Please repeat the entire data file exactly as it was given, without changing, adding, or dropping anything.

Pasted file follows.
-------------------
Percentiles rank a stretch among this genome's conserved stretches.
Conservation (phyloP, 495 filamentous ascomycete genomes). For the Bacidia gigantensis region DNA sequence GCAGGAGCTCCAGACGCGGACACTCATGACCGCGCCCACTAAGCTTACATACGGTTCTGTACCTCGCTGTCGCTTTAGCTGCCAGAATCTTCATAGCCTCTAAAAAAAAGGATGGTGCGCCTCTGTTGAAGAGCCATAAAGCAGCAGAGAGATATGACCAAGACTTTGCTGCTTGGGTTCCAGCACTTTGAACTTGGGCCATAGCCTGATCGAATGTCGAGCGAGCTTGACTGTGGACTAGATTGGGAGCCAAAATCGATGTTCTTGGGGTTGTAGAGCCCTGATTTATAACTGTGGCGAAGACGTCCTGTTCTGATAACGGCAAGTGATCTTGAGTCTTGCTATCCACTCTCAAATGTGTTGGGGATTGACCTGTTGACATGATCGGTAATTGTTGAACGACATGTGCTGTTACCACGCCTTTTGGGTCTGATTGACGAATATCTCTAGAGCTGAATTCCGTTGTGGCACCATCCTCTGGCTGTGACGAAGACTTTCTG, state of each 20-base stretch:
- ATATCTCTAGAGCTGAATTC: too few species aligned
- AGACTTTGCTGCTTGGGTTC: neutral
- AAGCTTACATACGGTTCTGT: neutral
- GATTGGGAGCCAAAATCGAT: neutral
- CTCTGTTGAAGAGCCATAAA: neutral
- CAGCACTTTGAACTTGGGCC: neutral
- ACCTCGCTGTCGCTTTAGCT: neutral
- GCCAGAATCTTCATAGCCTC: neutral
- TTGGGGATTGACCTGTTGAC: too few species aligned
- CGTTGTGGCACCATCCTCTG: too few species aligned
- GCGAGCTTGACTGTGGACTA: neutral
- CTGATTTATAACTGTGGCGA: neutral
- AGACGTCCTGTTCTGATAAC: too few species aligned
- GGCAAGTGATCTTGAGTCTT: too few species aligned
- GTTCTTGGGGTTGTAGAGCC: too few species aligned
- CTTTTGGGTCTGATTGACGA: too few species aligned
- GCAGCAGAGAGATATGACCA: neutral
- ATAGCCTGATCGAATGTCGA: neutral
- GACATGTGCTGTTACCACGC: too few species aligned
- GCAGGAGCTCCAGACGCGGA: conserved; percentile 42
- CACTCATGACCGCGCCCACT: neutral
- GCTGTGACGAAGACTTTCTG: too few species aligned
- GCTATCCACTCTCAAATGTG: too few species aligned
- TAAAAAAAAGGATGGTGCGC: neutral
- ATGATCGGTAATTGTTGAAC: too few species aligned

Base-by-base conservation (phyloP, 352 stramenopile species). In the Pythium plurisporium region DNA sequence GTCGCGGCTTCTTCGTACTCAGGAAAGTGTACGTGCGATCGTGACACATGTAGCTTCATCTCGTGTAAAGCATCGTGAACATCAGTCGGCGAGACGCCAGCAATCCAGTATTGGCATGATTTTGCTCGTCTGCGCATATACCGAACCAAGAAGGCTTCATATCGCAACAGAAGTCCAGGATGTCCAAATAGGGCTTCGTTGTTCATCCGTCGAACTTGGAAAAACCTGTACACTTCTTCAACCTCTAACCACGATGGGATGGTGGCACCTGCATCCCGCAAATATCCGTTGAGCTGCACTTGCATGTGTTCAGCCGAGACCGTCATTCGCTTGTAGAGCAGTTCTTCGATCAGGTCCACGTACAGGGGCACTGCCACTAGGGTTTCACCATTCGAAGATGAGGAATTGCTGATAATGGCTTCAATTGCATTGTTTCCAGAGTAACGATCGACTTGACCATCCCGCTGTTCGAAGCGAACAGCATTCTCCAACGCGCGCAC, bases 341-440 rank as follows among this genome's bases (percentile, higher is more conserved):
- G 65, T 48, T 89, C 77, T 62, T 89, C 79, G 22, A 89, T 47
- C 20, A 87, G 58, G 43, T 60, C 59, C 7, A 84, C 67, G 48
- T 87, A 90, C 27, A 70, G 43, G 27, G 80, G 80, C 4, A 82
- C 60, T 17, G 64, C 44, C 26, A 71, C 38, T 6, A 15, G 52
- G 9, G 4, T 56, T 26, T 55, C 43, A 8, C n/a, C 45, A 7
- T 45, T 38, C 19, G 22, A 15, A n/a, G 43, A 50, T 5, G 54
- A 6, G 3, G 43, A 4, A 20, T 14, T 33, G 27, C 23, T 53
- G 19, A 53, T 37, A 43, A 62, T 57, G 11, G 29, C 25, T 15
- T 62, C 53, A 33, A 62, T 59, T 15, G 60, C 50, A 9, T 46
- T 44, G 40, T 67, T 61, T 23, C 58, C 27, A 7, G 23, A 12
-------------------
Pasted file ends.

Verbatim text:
Percentiles rank a stretch among this genome's conserved stretches.
Conservation (phyloP, 495 filamentous ascomycete genomes). For the Bacidia gigantensis region DNA sequence GCAGGAGCTCCAGACGCGGACACTCATGACCGCGCCCACTAAGCTTACATACGGTTCTGTACCTCGCTGTCGCTTTAGCTGCCAGAATCTTCATAGCCTCTAAAAAAAAGGATGGTGCGCCTCTGTTGAAGAGCCATAAAGCAGCAGAGAGATATGACCAAGACTTTGCTGCTTGGGTTCCAGCACTTTGAACTTGGGCCATAGCCTGATCGAATGTCGAGCGAGCTTGACTGTGGACTAGATTGGGAGCCAAAATCGATGTTCTTGGGGTTGTAGAGCCCTGATTTATAACTGTGGCGAAGACGTCCTGTTCTGATAACGGCAAGTGATCTTGAGTCTTGCTATCCACTCTCAAATGTGTTGGGGATTGACCTGTTGACATGATCGGTAATTGTTGAACGACATGTGCTGTTACCACGCCTTTTGGGTCTGATTGACGAATATCTCTAGAGCTGAATTCCGTTGTGGCACCATCCTCTGGCTGTGACGAAGACTTTCTG, state of each 20-base stretch:
- ATATCTCTAGAGCTGAATTC: too few species aligned
- AGACTTTGCTGCTTGGGTTC: neutral
- AAGCTTACATACGGTTCTGT: neutral
- GATTGGGAGCCAAAATCGAT: neutral
- CTCTGTTGAAGAGCCATAAA: neutral
- CAGCACTTTGAACTTGGGCC: neutral
- ACCTCGCTGTCGCTTTAGCT: neutral
- GCCAGAATCTTCATAGCCTC: neutral
- TTGGGGATTGACCTGTTGAC: too few species aligned
- CGTTGTGGCACCATCCTCTG: too few species aligned
- GCGAGCTTGACTGTGGACTA: neutral
- CTGATTTATAACTGTGGCGA: neutral
- AGACGTCCTGTTCTGATAAC: too few species aligned
- GGCAAGTGATCTTGAGTCTT: too few species aligned
- GTTCTTGGGGTTGTAGAGCC: too few species aligned
- CTTTTGGGTCTGATTGACGA: too few species aligned
- GCAGCAGAGAGATATGACCA: neutral
- ATAGCCTGATCGAATGTCGA: neutral
- GACATGTGCTGTTACCACGC: too few species aligned
- GCAGGAGCTCCAGACGCGGA: conserved; percentile 42
- CACTCATGACCGCGCCCACT: neutral
- GCTGTGACGAAGACTTTCTG: too few species aligned
- GCTATCCACTCTCAAATGTG: too few species aligned
- TAAAAAAAAGGATGGTGCGC: neutral
- ATGATCGGTAATTGTTGAAC: too few species aligned

Base-by-base conservation (phyloP, 352 stramenopile species). In the Pythium plurisporium region DNA sequence GTCGCGGCTTCTTCGTACTCAGGAAAGTGTACGTGCGATCGTGACACATGTAGCTTCATCTCGTGTAAAGCATCGTGAACATCAGTCGGCGAGACGCCAGCAATCCAGTATTGGCATGATTTTGCTCGTCTGCGCATATACCGAACCAAGAAGGCTTCATATCGCAACAGAAGTCCAGGATGTCCAAATAGGGCTTCGTTGTTCATCCGTCGAACTTGGAAAAACCTGTACACTTCTTCAACCTCTAACCACGATGGGATGGTGGCACCTGCATCCCGCAAATATCCGTTGAGCTGCACTTGCATGTGTTCAGCCGAGACCGTCATTCGCTTGTAGAGCAGTTCTTCGATCAGGTCCACGTACAGGGGCACTGCCACTAGGGTTTCACCATTCGAAGATGAGGAATTGCTGATAATGGCTTCAATTGCATTGTTTCCAGAGTAACGATCGACTTGACCATCCCGCTGTTCGAAGCGAACAGCATTCTCCAACGCGCGCAC, bases 341-440 rank as follows among this genome's bases (percentile, higher is more conserved):
- G 65, T 48, T 89, C 77, T 62, T 89, C 79, G 22, A 89, T 47
- C 20, A 87, G 58, G 43, T 60, C 59, C 7, A 84, C 67, G 48
- T 87, A 90, C 27, A 70, G 43, G 27, G 80, G 80, C 4, A 82
- C 60, T 17, G 64, C 44, C 26, A 71, C 38, T 6, A 15, G 52
- G 9, G 4, T 56, T 26, T 55, C 43, A 8, C n/a, C 45, A 7
- T 45, T 38, C 19, G 22, A 15, A n/a, G 43, A 50, T 5, G 54
- A 6, G 3, G 43, A 4, A 20, T 14, T 33, G 27, C 23, T 53
- G 19, A 53, T 37, A 43, A 62, T 57, G 11, G 29, C 25, T 15
- T 62, C 53, A 33, A 62, T 59, T 15, G 60, C 50, A 9, T 46
- T 44, G 40, T 67, T 61, T 23, C 58, C 27, A 7, G 23, A 12